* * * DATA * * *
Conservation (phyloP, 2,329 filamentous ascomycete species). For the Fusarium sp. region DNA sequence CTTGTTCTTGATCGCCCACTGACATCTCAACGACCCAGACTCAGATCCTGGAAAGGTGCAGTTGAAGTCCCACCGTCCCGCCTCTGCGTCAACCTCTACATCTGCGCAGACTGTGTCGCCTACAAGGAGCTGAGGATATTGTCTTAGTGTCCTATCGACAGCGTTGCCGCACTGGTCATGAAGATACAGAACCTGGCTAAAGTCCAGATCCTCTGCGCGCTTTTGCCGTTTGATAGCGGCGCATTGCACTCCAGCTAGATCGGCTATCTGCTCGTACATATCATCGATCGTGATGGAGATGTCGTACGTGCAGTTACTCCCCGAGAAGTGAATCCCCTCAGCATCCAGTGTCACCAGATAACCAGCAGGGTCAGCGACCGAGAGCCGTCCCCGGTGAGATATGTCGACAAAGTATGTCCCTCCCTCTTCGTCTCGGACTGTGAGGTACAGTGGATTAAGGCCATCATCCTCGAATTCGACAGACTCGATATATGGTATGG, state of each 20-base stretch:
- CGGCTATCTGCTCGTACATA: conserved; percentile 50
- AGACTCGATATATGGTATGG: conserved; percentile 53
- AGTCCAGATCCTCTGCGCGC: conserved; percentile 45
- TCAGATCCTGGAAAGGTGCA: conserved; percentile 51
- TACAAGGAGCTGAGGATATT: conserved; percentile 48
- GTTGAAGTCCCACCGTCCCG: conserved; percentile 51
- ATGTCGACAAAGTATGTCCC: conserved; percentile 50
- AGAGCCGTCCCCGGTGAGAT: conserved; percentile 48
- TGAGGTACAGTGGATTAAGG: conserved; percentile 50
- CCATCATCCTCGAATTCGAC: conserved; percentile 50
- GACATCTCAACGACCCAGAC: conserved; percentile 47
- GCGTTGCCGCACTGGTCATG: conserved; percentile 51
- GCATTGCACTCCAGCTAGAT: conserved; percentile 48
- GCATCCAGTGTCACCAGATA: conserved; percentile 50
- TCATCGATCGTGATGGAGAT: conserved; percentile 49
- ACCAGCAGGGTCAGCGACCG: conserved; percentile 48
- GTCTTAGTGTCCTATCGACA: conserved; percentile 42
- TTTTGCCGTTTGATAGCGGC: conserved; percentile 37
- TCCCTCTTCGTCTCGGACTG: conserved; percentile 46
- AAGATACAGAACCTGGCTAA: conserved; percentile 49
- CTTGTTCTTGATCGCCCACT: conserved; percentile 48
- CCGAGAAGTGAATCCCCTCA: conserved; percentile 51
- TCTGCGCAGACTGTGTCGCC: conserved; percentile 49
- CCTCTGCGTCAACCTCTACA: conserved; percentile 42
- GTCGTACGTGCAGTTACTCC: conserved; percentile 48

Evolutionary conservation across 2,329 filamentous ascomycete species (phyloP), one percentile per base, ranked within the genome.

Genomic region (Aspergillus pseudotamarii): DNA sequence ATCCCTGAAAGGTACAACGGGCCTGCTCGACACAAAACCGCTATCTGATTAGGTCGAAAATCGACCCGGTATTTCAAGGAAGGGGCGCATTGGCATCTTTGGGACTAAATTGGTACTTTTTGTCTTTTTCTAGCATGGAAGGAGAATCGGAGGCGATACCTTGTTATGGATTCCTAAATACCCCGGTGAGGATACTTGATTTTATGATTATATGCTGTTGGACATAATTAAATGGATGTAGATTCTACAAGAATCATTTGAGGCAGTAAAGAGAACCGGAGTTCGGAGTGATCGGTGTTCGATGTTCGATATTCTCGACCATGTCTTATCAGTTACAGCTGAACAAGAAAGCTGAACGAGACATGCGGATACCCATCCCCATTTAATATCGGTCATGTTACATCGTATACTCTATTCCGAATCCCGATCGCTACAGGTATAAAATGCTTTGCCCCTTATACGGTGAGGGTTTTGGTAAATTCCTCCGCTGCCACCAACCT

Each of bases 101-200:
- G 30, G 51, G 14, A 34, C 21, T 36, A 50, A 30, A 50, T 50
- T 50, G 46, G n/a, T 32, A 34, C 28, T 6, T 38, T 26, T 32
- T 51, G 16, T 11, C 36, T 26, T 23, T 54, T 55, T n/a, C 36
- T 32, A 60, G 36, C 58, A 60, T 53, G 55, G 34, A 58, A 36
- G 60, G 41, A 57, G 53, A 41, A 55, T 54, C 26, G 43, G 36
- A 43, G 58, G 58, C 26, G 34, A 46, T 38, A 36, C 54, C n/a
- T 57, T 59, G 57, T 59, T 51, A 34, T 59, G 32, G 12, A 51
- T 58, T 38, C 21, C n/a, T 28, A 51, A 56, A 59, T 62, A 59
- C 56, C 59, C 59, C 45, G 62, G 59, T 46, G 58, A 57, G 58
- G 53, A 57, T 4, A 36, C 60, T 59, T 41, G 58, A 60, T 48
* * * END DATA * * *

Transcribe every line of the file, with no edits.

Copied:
Conservation (phyloP, 2,329 filamentous ascomycete species). For the Fusarium sp. region DNA sequence CTTGTTCTTGATCGCCCACTGACATCTCAACGACCCAGACTCAGATCCTGGAAAGGTGCAGTTGAAGTCCCACCGTCCCGCCTCTGCGTCAACCTCTACATCTGCGCAGACTGTGTCGCCTACAAGGAGCTGAGGATATTGTCTTAGTGTCCTATCGACAGCGTTGCCGCACTGGTCATGAAGATACAGAACCTGGCTAAAGTCCAGATCCTCTGCGCGCTTTTGCCGTTTGATAGCGGCGCATTGCACTCCAGCTAGATCGGCTATCTGCTCGTACATATCATCGATCGTGATGGAGATGTCGTACGTGCAGTTACTCCCCGAGAAGTGAATCCCCTCAGCATCCAGTGTCACCAGATAACCAGCAGGGTCAGCGACCGAGAGCCGTCCCCGGTGAGATATGTCGACAAAGTATGTCCCTCCCTCTTCGTCTCGGACTGTGAGGTACAGTGGATTAAGGCCATCATCCTCGAATTCGACAGACTCGATATATGGTATGG, state of each 20-base stretch:
- CGGCTATCTGCTCGTACATA: conserved; percentile 50
- AGACTCGATATATGGTATGG: conserved; percentile 53
- AGTCCAGATCCTCTGCGCGC: conserved; percentile 45
- TCAGATCCTGGAAAGGTGCA: conserved; percentile 51
- TACAAGGAGCTGAGGATATT: conserved; percentile 48
- GTTGAAGTCCCACCGTCCCG: conserved; percentile 51
- ATGTCGACAAAGTATGTCCC: conserved; percentile 50
- AGAGCCGTCCCCGGTGAGAT: conserved; percentile 48
- TGAGGTACAGTGGATTAAGG: conserved; percentile 50
- CCATCATCCTCGAATTCGAC: conserved; percentile 50
- GACATCTCAACGACCCAGAC: conserved; percentile 47
- GCGTTGCCGCACTGGTCATG: conserved; percentile 51
- GCATTGCACTCCAGCTAGAT: conserved; percentile 48
- GCATCCAGTGTCACCAGATA: conserved; percentile 50
- TCATCGATCGTGATGGAGAT: conserved; percentile 49
- ACCAGCAGGGTCAGCGACCG: conserved; percentile 48
- GTCTTAGTGTCCTATCGACA: conserved; percentile 42
- TTTTGCCGTTTGATAGCGGC: conserved; percentile 37
- TCCCTCTTCGTCTCGGACTG: conserved; percentile 46
- AAGATACAGAACCTGGCTAA: conserved; percentile 49
- CTTGTTCTTGATCGCCCACT: conserved; percentile 48
- CCGAGAAGTGAATCCCCTCA: conserved; percentile 51
- TCTGCGCAGACTGTGTCGCC: conserved; percentile 49
- CCTCTGCGTCAACCTCTACA: conserved; percentile 42
- GTCGTACGTGCAGTTACTCC: conserved; percentile 48

Evolutionary conservation across 2,329 filamentous ascomycete species (phyloP), one percentile per base, ranked within the genome.

Genomic region (Aspergillus pseudotamarii): DNA sequence ATCCCTGAAAGGTACAACGGGCCTGCTCGACACAAAACCGCTATCTGATTAGGTCGAAAATCGACCCGGTATTTCAAGGAAGGGGCGCATTGGCATCTTTGGGACTAAATTGGTACTTTTTGTCTTTTTCTAGCATGGAAGGAGAATCGGAGGCGATACCTTGTTATGGATTCCTAAATACCCCGGTGAGGATACTTGATTTTATGATTATATGCTGTTGGACATAATTAAATGGATGTAGATTCTACAAGAATCATTTGAGGCAGTAAAGAGAACCGGAGTTCGGAGTGATCGGTGTTCGATGTTCGATATTCTCGACCATGTCTTATCAGTTACAGCTGAACAAGAAAGCTGAACGAGACATGCGGATACCCATCCCCATTTAATATCGGTCATGTTACATCGTATACTCTATTCCGAATCCCGATCGCTACAGGTATAAAATGCTTTGCCCCTTATACGGTGAGGGTTTTGGTAAATTCCTCCGCTGCCACCAACCT

Each of bases 101-200:
- G 30, G 51, G 14, A 34, C 21, T 36, A 50, A 30, A 50, T 50
- T 50, G 46, G n/a, T 32, A 34, C 28, T 6, T 38, T 26, T 32
- T 51, G 16, T 11, C 36, T 26, T 23, T 54, T 55, T n/a, C 36
- T 32, A 60, G 36, C 58, A 60, T 53, G 55, G 34, A 58, A 36
- G 60, G 41, A 57, G 53, A 41, A 55, T 54, C 26, G 43, G 36
- A 43, G 58, G 58, C 26, G 34, A 46, T 38, A 36, C 54, C n/a
- T 57, T 59, G 57, T 59, T 51, A 34, T 59, G 32, G 12, A 51
- T 58, T 38, C 21, C n/a, T 28, A 51, A 56, A 59, T 62, A 59
- C 56, C 59, C 59, C 45, G 62, G 59, T 46, G 58, A 57, G 58
- G 53, A 57, T 4, A 36, C 60, T 59, T 41, G 58, A 60, T 48